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Arts in Review

The Ubisoft façade is crumbling

It’s sometimes difficult to be a fan of a drawn-out series. It’s even more difficult to be a supporter of the company that produces said content.

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By Jeremy Hannaford (Contributor) – Email

Print Edition: November 19, 2014

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It’s sometimes difficult to be a fan of a drawn-out series. It’s even more difficult to be a supporter of the company that produces said content. We all make up excuses like “it’s different this time around,” or “I’m really in it for the story,” or the typical “I had nothing else to play.”

There are certain instances where companies have carried out this process without offending the fans’ intelligence or their wallets. 343 Industries has done this by providing the HD remastered versions of the Halo series. The recent Halo 2 anniversary edition is a prime example of great fan-service.

But the idea of fan-service seems to have totally escaped other companies’ minds. One of these companies is Ubisoft.

Their Assassin’s Creed series is a series some gamers can’t be bothered with, considering its lack of true ambition in many of its titles. I myself have been drawn to the series for its connection to important moments of history. There have been some let-downs from time to time, but after playing Black Flag for hours on end, my hope in the series had been rekindled.

That is, until Unity came out and completely buried that hope in a deep dark cavern from whence it may never return.

Unity is more of a disappointment than the grueling AC3 ever was. Unity’s story is a dumbed down version of Ezio’s first entry; the combat has somehow become even more dumbed-down than ever thought possible, and the technical side of the game is an absolute mess. Unity does have its strengths; the game looks fantastic when it wants to and the building-traversing is the best in the entire series. But these do not excuse the plethora of issues this game shouldn’t have. What is truly damning about Unity is the fact that it represents the final deteriorating piece in the Ubisoft façade.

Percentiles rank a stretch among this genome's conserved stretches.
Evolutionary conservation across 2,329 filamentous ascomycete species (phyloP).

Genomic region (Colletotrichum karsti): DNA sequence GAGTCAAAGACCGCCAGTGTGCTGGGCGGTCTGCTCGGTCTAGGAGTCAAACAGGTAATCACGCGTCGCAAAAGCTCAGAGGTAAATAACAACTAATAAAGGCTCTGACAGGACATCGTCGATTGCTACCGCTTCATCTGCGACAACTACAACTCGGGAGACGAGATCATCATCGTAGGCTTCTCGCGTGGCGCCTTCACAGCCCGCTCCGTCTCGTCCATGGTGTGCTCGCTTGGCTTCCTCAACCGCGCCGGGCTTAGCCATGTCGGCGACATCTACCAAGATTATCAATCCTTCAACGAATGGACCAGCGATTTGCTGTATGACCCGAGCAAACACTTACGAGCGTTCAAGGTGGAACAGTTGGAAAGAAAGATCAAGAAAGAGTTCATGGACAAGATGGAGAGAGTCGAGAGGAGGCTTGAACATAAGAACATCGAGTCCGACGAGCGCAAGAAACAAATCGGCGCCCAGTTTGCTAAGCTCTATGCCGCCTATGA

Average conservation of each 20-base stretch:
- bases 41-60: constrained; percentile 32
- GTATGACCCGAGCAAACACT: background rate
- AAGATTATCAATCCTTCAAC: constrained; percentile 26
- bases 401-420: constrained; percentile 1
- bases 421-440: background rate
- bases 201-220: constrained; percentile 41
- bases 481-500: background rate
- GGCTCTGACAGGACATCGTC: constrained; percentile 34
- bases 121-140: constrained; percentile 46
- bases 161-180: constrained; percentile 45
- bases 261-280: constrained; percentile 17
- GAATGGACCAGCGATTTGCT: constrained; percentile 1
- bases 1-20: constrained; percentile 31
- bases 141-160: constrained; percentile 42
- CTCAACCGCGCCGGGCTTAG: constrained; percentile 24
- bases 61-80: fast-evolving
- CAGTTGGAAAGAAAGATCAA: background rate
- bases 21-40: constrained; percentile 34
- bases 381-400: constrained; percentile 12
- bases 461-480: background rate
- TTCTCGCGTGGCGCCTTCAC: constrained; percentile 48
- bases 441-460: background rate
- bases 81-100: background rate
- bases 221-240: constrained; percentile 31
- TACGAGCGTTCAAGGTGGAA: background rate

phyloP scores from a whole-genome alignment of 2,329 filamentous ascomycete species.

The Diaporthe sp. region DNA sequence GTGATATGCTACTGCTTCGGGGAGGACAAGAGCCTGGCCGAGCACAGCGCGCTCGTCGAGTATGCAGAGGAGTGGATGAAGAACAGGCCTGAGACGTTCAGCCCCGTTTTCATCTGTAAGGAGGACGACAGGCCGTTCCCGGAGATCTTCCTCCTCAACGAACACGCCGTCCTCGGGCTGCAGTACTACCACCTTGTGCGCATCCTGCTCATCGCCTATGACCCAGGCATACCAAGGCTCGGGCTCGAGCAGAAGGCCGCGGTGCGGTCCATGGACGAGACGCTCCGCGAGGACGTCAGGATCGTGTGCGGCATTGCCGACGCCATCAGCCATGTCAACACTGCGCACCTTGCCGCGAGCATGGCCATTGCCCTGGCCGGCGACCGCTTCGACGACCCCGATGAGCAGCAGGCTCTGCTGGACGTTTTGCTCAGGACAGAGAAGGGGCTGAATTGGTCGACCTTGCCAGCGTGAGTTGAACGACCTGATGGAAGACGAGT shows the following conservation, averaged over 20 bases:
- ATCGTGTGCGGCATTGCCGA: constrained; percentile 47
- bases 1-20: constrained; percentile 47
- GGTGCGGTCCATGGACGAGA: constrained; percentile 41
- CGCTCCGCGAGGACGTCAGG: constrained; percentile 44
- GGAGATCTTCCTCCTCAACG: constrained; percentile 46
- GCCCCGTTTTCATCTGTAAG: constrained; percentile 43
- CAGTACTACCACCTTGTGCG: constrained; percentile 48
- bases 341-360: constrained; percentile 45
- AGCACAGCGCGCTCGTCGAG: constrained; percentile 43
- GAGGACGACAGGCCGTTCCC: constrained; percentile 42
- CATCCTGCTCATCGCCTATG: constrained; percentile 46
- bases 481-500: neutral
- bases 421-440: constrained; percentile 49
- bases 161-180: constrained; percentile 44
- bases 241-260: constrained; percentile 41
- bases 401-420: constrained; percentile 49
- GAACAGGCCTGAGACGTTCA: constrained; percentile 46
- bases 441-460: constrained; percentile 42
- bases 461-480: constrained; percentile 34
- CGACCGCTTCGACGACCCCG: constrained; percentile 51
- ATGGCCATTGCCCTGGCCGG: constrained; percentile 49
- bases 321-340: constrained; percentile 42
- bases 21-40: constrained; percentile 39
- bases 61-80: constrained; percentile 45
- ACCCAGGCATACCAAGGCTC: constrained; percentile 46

In his article published in Forbes.com last week — entitled “Congratulations Ubisoft, You’re the New EA” — Paul Tassi listed the lies or failures the company had produced in this year alone. Those items include the falsified graphic resolution of the ultimately unremarkable Watch Dogs, Ubisoft’s stipulation that no review of Unity was to be released until 12 hours after the game’s launch, and the decision to have Unity run at 30 frames-per-second for a more “cinematic” experience. The latter two are prominent issues with Unity, as the game is riddled with glitches and frame-rate issues — it has the look of a game released too early.

These acts are inexcusable for a company that has supposedly put so much into its products. Black Flag looked like a step in the right direction, with not only a different AC experience but also a means of asking about the player’s experience after every mission. But these supposed attempts at listening to the players has all been tarnished by Unity’s release.

But Ubisoft isn’t the only company to have let down their fans this year. They just so happen to be the latest entry in the avalanche of failed launches and products. Drive Club’s online issues are still present three weeks after its launch; Destiny wasn’t the be-all, end-all of games; and GTA V’s highly anticipated multiplayer heists have yet to arrive, despite the game being over a year old. But it doesn’t create any sort of excuse for Ubisoft. This company once had a great image and a great line of games. Now upcoming games like Far Cry 4 or the Division are at risk of also being half-baked products. If Ubisoft continues this behaviour, they will never regain the credibility that they once had, and will suffer the wrath of angry internet nerd attacks, like EA has for the past several years.

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